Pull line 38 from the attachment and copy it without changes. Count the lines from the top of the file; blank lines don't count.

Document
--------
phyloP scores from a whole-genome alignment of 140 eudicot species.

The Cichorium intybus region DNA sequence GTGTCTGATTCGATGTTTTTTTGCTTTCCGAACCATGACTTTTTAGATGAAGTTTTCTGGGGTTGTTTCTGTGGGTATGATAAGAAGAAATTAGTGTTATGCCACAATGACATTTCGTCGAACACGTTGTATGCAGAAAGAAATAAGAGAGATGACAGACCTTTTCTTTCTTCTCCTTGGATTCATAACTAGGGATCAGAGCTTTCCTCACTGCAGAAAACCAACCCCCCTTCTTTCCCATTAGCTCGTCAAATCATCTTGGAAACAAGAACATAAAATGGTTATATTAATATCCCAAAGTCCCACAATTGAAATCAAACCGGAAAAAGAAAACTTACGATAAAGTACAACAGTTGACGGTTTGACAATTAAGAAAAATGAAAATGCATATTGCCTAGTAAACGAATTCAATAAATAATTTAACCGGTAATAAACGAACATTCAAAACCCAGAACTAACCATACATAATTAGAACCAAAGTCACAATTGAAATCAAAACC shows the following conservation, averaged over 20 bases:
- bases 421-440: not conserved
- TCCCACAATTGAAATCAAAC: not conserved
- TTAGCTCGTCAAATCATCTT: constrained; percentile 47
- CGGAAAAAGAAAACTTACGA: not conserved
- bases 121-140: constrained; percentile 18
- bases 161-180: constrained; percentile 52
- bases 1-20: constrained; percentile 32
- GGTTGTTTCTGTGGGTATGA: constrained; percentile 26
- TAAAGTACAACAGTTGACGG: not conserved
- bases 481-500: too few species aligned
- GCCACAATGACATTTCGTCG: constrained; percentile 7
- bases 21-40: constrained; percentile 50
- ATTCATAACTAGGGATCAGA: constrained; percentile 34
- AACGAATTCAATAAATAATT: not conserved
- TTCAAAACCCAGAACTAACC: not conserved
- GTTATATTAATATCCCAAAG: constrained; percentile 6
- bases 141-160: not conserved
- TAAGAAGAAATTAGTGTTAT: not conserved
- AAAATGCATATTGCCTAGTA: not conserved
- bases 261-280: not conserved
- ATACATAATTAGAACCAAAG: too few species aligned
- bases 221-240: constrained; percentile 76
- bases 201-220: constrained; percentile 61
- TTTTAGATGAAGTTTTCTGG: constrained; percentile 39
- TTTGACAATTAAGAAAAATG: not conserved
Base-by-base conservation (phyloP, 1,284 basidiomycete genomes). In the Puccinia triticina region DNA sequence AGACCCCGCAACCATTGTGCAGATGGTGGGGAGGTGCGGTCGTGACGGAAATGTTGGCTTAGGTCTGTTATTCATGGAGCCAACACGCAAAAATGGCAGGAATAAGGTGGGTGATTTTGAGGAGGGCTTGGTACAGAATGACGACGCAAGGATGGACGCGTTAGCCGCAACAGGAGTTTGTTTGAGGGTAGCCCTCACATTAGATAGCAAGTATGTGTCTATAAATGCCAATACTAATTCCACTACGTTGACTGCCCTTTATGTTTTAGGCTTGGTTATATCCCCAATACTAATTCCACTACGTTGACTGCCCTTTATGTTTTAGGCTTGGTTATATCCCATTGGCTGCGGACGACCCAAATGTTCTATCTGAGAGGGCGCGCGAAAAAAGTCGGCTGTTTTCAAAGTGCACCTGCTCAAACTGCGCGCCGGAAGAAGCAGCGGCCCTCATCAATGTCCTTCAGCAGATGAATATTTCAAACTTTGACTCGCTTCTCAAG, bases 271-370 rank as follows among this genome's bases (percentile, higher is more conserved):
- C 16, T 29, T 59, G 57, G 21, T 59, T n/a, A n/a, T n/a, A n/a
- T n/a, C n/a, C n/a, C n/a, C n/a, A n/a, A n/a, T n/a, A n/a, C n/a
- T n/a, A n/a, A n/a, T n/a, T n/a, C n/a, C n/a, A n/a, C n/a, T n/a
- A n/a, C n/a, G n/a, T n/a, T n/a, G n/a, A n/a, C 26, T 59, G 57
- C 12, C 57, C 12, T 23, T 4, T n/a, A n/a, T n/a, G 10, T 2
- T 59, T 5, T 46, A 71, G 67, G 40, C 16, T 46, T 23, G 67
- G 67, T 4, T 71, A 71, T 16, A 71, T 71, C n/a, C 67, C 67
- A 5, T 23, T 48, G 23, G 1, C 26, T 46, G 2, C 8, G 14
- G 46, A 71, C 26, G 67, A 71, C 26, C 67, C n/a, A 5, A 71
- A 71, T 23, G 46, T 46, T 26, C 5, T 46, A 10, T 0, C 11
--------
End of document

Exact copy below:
- A 71, T 23, G 46, T 46, T 26, C 5, T 46, A 10, T 0, C 11